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PDFWAC 365-197-050

Criteria to analyze consistency of project actions.

(1) In considering the four basic categories of project consistency, it may not be clear on initial review whether a project is consistent with a particular applicable development regulation, or in its absence, the comprehensive plan. The following criteria, in the form of questions, are intended to assist cities/counties, applicants, and reviewers in analyzing for consistency.
(a) Type of land use: Is the project's proposed land use within the range of allowable uses identified for this site in the comprehensive plan/development regulation? This would include uses that may be allowed under certain circumstances if they satisfy approval criteria, for example, planned unit developments, conditional uses, or special uses.
(b) Level of development: Is the project's proposed land use within the range of densities, including dwelling units per acre or other measures of intensity, as defined in the comprehensive plan/development regulations? Other measures of intensity may include, but are not limited to, such measures as square footage of nonresidential development, number of employees, or floor area ratio.
(c) Infrastructure: Are the system-wide public facilities and services necessary to serve the development available? To make this decision, the local jurisdiction should ask:
(i) Is the system-wide infrastructure sufficient to serve the development? (If yes, no need to ask the next question.)
(ii) Have any system improvements needed for the proposed development and site:
(A) Been identified as necessary to support development in the comprehensive plan; and
(B) Had provision for funding in the comprehensive plan (e.g., capital facilities plan, utilities element, transportation improvement plan)? Alternatively, can the applicant demonstrate capacity, e.g., through a certificate of concurrency process? (If yes, no need to ask the next question.)
(iii) Will the proposed project use more capacity than the usage or assumptions on which the capital facilities plan, utilities element, or transportation improvement plan were based, or will the project cause current service levels to fall below level of service standards identified in the comprehensive plan? (If yes, does the applicant want to pay for the improvements or allow the GMA county/city to docket the issue for future plan amendment?)
(d) Characteristics of development: Does the proposed project:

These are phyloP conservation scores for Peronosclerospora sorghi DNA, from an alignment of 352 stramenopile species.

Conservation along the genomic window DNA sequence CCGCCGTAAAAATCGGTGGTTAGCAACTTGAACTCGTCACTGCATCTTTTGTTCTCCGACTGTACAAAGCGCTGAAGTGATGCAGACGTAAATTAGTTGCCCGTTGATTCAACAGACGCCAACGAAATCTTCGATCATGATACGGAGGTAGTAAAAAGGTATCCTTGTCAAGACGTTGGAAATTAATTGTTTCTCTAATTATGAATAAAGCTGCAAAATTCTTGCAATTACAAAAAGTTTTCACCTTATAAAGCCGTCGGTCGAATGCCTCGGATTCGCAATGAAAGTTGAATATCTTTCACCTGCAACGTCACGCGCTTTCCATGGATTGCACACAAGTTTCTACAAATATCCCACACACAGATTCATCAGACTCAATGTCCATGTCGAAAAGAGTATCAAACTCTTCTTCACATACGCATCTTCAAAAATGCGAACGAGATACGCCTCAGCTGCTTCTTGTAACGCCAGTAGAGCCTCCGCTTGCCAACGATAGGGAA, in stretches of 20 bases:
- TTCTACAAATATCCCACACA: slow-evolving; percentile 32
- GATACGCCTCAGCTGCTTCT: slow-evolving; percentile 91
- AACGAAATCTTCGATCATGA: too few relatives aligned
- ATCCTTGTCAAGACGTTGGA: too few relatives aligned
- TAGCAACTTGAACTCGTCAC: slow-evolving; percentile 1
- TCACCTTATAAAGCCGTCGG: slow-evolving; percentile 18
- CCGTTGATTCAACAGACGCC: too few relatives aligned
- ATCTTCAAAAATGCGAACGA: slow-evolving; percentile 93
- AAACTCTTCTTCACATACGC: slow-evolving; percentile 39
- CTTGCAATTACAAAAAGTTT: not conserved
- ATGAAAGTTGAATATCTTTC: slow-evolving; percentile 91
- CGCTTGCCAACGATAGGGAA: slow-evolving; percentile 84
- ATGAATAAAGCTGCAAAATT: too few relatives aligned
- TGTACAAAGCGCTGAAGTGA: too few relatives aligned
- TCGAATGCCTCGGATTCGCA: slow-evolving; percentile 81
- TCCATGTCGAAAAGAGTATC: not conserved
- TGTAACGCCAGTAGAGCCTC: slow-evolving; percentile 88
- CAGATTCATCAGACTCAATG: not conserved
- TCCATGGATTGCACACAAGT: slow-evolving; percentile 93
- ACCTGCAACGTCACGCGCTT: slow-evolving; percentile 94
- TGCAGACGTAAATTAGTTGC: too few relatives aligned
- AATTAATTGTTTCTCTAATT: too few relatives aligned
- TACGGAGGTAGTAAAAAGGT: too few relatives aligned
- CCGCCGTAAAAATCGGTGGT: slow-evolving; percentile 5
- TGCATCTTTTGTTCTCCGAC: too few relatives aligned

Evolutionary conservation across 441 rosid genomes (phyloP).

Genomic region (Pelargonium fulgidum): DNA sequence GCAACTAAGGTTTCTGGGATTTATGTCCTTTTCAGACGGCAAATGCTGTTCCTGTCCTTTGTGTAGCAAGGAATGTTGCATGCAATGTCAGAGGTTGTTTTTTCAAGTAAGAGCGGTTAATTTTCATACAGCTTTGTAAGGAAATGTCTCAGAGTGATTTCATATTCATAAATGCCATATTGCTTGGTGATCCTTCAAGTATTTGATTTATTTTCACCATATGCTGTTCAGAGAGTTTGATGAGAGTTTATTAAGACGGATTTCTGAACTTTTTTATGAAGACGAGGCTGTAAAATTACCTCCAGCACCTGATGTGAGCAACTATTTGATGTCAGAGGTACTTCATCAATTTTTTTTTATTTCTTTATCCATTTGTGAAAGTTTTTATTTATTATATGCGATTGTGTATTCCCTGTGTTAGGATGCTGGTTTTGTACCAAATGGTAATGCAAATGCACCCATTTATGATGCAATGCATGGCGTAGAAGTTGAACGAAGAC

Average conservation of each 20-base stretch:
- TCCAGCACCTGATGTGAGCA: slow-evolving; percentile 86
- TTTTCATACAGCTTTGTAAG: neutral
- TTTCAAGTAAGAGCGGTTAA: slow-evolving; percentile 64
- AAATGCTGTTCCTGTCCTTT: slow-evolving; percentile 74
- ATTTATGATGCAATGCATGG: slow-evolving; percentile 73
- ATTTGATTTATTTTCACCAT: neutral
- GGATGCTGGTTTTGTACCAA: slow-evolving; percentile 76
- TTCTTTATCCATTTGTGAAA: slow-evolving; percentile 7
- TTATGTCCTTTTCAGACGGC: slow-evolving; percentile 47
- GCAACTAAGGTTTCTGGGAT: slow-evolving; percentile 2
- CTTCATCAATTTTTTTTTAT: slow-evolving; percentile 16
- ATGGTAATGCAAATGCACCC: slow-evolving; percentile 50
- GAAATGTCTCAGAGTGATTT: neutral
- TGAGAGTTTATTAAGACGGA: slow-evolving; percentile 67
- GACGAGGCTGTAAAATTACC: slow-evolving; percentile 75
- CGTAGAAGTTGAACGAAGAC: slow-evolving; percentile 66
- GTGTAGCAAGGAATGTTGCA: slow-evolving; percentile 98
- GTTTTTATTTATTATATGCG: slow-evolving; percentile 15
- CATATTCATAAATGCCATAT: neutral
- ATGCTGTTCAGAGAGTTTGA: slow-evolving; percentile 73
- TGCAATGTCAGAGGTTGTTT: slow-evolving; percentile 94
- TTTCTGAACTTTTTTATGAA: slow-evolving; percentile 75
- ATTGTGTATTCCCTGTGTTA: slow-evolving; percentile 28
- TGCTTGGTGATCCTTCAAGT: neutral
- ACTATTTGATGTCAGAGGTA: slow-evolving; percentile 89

(i) Meet or fall within the range of numerical standards that apply? (Examples of numerical standards may include, but are not limited to, number of dwelling units per acre, floor area ratio, building setbacks, building height, lot size, lot coverage, minimum width and depth for new lots, parking requirements, and density/intensity bonuses or incentives. In applying some of these standards, some overlap may occur with the analysis for level of development, i.e., units per acre and floor area ratio.)
(ii) Promote or not substantially conflict with narrative standards that apply? (Examples of narrative standards include performance standards, engineering or design criteria, methods for determining compliance such as monitoring or contingency plans, and mandatory policies or criteria.) Analysis of consistency with narrative standards may be contingent upon preparation, completion, and approval of required studies, plans, determinations, or monitoring (e.g., delineation of critical areas, mitigation plans, etc.).
(e) For purposes of this section, "system-wide" infrastructure means those public services or facilities that may be needed to serve a geographic area greater than the specific site on which the project is located. For example, sewer systems, water systems, or transportation systems that serve a geographic area beyond the project site. Public services or facilities that are not system-wide and may be needed on or near a proposed project (such as drainage facilities, utility connections or transportation improvements to primarily serve the project) should be addressed through analysis of the characteristics of development.
(2) Analysis of project consistency should take into consideration regulatory standards and policies that provide a method to reconcile a project's proposed type of development, level of development, infrastructure needs, or characteristics of development with development regulation and/or comprehensive plan requirements. Such provisions include, but are not limited to, variance and conditional use procedures, innovative land use techniques, developer funding for infrastructure construction or improvements, and project-specific mitigation measures.
(3) If the information needed to analyze project consistency does not exist in the applicable development regulations or comprehensive plan, the county or city should determine whether a deficiency exists pursuant to WAC 365-197-060.
[Statutory Authority: RCW 36.70B.040. WSR 01-13-039, ยง 365-197-050, filed 6/13/01, effective 7/14/01.]
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